While not quarrelling in any way with the reduced expenditure in this field because it is right, may I ask my hon. Friend whether he is aware that there is a quite considerable belief that this Laboratory should be separated from the A.E.A. and possibly put under the Science Research Council? Would he look at the whole structure of the A.E.A. with a view to separating quite a considerable proportion of its research functions?
§ Mr. Benn
I am very well aware of the discussion which has taken place on this subject. I understand that the Science and Technology Committee of the House is now giving consideration to this matter. But I thought that it would he wrong to postpone a clear decision on a matter on which I have received advice from the Authority relating to one part of its programme until the Parliamentary Committee had reported. I think that it was right to take this decision in this form at this time.
§ Sir H. Legge-Bourke
Bearing in mind that Culham has been successful against foreign competition in getting agreement with E.S.R.O. with regard to the scientific payload for the large astronomical satellite, may we have an assurance, in the light of this very serious and grave statement, that what has been begun will not be undone and that Culham will be enabled to play its part in the international field as well as go ahead, to a limited extent, with fusion research?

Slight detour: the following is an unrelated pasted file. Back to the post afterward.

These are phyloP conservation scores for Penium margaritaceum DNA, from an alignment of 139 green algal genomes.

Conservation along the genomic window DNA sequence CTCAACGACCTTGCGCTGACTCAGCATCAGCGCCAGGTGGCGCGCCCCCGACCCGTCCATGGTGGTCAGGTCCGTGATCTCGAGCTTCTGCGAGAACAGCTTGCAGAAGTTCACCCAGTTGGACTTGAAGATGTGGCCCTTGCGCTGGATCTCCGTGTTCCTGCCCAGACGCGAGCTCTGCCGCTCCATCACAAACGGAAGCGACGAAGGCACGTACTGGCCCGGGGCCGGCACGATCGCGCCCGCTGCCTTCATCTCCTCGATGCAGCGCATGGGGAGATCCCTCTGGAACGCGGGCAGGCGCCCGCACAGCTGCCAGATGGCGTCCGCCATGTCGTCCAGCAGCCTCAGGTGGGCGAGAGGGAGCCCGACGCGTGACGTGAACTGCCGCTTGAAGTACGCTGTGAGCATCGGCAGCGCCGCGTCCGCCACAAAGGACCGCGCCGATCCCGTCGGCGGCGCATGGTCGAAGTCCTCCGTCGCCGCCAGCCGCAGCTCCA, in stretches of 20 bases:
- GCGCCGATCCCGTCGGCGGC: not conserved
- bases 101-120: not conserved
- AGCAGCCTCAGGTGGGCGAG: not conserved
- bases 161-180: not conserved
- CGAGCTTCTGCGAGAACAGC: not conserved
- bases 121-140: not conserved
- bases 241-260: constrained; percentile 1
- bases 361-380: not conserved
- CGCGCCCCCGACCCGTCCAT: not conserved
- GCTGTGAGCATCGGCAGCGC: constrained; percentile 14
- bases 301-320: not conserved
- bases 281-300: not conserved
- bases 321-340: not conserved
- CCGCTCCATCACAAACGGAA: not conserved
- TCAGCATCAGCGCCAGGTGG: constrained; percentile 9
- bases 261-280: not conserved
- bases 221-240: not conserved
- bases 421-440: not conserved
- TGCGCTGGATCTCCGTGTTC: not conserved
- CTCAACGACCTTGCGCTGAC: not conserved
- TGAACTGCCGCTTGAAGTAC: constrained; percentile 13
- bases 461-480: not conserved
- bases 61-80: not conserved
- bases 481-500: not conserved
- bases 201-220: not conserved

§ Mr. Benn
It is more than a limited extent. It is proposed that over a period there should be a reduction of about 10 per cent. a year. Although this is a serious matter, to describe my statement as grave is perhaps overstressing it. The work done at Culham in other respects is very well known—the work which is done on super conductivity, cryogenics, vacuum technology, software for the K.D.F.9 computer, and, as he says, its work which led to its getting this contract. This is part of Culham's achievement and has no bearing on the statement which I have made today.